Spark some joy with chocolate cake

15th July 2021 | Eativity editors

Winter can sure put a big ol’ dampener on your mood. Less exposure to sunlight means lower levels of the “happy hormone” serotonin, while the chilly weather and shorter days make it decidedly less appealing to head outside for some mood-boosting exercise or socialising. For those of us stuck in Sydney, grey days combined with an extended lockdown mean that there’s probably a lot of people feeling really flat right now. But weep not, for we have a solution. It’s totally COVID-safe, it’s 100 percent weather-proof and it’s guaranteed to make even Gladys Berejiklian smile… possibly. We’re talking chocolate, people.

If scientific research is anything to go by, it seems that dark chocolate is the way to go if you’re after a happiness hit. One recent UK study found that eating dark chocolate can improve mood and relieve depressive symptoms, while a US study found that dark choc can have positive effects on mood and stress levels. Here in Australia, Swinburne University of Technology researchers found that people who drank a dark chocolate drink every day felt more calm and contented than those who were given a placebo drink.

In the interests of science, we decided to conduct our own experiment. It was delicious.

The reason behind chocolate’s magical mood-lifting powers potentially lies in the compounds it contains, including one called phenylethylamine – a natural antidepressant and one of the chemicals your brain produces when you fall in love. Cocoa is also rich in polyphenols, plant compounds that offer innumerable health benefits, including a positive mood. But it’s also all likely tied to the simple fact that when you eat chocolate, its decadent velvety sweetness releases feel-good endorphins in your brain.

So, are you ready to feel some joy? Just in case you’re really feeling low, we’ve doubled down on the bliss factor by combining mood-boosting dark choc with the other happiest food on Earth: cake. Check out this recipe for black velvet cake from Thomas Schnetzler, Lindt Master Chocolatier, using Lindt Excellence dark chocolate.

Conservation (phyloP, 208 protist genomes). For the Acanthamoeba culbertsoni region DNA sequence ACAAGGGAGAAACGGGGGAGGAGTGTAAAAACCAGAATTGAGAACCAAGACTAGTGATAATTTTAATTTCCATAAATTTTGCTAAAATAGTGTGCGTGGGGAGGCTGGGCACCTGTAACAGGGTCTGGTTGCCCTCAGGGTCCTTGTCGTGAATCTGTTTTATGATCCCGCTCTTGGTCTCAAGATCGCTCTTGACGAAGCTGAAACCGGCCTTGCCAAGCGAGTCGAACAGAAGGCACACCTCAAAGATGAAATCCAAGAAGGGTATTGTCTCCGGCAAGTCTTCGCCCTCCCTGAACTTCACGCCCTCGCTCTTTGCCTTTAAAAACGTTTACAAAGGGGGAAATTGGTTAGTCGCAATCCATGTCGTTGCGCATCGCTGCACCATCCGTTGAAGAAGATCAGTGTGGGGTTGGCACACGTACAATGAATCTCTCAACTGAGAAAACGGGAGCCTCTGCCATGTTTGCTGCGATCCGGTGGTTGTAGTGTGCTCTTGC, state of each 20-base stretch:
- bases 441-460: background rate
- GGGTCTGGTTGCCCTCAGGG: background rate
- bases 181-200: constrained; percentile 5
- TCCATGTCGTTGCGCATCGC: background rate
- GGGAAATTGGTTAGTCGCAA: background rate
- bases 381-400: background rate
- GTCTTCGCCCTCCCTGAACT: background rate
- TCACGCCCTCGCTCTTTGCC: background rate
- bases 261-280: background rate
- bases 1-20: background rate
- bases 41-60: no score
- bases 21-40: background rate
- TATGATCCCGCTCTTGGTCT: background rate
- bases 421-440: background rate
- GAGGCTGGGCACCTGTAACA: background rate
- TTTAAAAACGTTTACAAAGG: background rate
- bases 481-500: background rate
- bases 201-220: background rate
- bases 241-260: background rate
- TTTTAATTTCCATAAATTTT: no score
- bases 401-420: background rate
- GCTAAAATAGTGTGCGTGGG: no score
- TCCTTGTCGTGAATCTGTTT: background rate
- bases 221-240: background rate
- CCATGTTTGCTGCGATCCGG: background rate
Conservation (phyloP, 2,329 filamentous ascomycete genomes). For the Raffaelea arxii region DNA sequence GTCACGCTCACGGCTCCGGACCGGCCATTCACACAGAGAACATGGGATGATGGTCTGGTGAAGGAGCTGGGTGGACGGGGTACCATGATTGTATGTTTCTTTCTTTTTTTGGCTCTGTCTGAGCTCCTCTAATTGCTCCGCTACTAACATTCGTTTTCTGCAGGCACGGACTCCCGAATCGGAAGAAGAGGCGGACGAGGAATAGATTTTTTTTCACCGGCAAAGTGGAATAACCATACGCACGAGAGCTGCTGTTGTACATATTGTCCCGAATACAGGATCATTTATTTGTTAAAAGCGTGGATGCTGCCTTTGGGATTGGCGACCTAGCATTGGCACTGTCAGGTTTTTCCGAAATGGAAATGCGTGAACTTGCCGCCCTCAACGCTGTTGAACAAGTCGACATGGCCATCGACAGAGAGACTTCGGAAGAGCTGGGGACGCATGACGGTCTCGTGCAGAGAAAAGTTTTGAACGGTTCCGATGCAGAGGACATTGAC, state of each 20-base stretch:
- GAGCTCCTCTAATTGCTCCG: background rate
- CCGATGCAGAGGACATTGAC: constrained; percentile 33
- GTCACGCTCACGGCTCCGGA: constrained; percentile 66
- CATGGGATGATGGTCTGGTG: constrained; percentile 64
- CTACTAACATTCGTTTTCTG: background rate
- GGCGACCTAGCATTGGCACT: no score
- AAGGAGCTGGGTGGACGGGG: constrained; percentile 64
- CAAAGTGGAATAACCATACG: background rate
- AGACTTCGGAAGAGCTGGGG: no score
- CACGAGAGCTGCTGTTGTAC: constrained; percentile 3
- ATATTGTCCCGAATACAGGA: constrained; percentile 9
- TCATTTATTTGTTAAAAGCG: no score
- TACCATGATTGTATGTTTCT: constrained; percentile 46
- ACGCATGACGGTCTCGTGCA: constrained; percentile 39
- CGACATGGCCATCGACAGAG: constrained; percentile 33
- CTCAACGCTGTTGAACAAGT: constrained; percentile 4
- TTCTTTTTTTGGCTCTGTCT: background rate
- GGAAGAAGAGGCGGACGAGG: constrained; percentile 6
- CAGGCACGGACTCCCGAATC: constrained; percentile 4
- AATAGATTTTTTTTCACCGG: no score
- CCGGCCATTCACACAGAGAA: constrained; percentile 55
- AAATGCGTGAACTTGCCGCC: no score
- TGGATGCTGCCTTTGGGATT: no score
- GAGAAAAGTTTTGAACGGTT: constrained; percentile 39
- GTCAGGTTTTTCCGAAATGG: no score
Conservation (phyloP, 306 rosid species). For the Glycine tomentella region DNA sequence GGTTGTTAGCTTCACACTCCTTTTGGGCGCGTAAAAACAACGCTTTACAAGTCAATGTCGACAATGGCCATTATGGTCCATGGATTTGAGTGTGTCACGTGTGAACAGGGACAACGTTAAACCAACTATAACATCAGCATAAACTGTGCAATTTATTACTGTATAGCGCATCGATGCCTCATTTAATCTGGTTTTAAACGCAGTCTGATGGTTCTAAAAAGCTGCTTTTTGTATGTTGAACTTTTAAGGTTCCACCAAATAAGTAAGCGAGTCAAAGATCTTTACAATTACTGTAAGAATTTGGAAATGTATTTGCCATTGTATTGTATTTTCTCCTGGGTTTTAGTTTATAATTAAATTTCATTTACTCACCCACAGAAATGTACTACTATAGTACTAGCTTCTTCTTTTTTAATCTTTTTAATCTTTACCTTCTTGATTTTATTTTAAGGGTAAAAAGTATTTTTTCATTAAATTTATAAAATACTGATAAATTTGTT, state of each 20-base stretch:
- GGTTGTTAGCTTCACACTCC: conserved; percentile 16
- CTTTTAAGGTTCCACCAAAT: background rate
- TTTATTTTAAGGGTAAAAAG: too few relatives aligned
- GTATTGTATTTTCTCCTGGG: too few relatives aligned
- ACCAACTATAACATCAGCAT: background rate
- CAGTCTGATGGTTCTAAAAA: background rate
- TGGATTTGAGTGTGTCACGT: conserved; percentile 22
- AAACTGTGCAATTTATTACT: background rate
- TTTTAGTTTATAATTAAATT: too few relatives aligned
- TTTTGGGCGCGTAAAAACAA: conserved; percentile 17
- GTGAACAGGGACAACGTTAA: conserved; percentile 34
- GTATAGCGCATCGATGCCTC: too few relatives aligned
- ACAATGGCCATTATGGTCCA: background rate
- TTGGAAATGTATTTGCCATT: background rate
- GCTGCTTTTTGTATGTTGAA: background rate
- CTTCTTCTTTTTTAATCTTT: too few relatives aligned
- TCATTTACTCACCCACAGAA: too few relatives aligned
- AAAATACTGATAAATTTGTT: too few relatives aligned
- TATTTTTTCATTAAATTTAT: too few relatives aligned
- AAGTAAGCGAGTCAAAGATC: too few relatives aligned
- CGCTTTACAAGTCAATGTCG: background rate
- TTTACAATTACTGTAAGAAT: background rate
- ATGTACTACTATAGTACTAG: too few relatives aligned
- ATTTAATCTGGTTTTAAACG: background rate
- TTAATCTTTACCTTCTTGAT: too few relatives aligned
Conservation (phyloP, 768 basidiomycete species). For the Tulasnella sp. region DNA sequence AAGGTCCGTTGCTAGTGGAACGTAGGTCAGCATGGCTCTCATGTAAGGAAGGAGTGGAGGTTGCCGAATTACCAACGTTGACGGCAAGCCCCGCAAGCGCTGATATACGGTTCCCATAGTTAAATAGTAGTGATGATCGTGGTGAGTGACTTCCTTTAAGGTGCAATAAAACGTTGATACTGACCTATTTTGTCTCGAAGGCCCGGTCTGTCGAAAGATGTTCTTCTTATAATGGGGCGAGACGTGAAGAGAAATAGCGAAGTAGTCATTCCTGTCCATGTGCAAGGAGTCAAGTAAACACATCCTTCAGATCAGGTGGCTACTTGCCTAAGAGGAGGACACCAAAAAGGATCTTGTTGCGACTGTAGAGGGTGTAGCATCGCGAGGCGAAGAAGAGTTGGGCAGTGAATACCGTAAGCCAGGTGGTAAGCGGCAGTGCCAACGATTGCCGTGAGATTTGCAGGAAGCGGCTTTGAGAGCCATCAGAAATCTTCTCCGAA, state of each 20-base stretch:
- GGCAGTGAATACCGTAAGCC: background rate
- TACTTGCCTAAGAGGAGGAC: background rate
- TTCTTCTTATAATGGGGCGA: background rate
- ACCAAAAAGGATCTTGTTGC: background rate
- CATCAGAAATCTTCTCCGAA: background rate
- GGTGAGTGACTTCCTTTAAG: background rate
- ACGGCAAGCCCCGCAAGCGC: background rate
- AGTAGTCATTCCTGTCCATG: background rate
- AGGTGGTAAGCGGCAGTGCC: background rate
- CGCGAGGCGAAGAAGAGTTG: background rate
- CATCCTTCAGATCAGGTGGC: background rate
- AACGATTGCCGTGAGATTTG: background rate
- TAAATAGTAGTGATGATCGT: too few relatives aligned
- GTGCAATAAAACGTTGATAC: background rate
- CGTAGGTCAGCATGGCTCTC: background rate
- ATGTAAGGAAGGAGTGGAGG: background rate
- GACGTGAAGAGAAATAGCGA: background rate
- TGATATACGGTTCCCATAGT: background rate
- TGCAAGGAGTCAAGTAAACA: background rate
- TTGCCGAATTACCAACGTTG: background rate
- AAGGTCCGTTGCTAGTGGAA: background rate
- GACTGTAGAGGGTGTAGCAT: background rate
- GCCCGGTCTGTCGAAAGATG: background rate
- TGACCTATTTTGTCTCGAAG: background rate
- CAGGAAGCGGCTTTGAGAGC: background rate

Black velvet cake

Recipe by Thomas Schnetzler
Serves 12

You’ll need:

For the cake:


240g Lindt Excellence 85% Cocoa
120g butter
230g brown sugar
50g good-quality cocoa powder
220g plain flour
1 tsp baking powder
1 tsp baking soda
3 eggs
100ml canola oil
280g buttermilk
200g sour cream
Few drops black food colouring (optional)

For the icing (prepare a day in advance):

200ml cream
100g buttermilk
100g Lindt Excellence 85% Cocoa
100g Lindt Excellence 70% Cocoa

For the basting syrup:

100g Lindt Excellence 70% Cocoa
100g golden syrup
150g water

For decoration:

Chocolate shavings

Need a gateway from milk to dark? Lindt just recently added 50% cocoa to the Excellence range.

Method:

1. For the icing, bring the cream and buttermilk to the boil. Melt chocolate in a metal or glass bowl over simmering water and pour over cream mix. Blitz until smooth with a stick blender. Allow to rest overnight, covered with cling film, at room temperature.
2. To make the cake, preheat the oven to 170°C. Gently melt the chocolate and butter together and allow to cool. Place sugar into a large bowl and sift in the cocoa powder, flour, baking powder and baking soda. Whisk the eggs until light and pale and mix into the dry ingredients. Stir in the cooled chocolate mixture, oil, buttermilk, sour cream and food colouring (if using). Divide mixture into two round greased 18cm cake tins and bake for about 45 minutes or until a skewer comes out clean. Set aside to cool.
3. For the basting syrup, combine the chocolate, golden syrup and water in a saucepan and gently heat until just melted. Cut each cake in half horizontally. Baste and add about a quarter of the icing. Repeat with the remaining layers, saving some icing for the outside.
4. To finish, ice the layered cake and generously cover with chocolate shavings.

Pro choc tip: a great way to make chocolate shavings is to slightly warm the back of the chocolate by rubbing it with the palm of your hand and then, using the back of a chef’s knife, scrape off the shavings.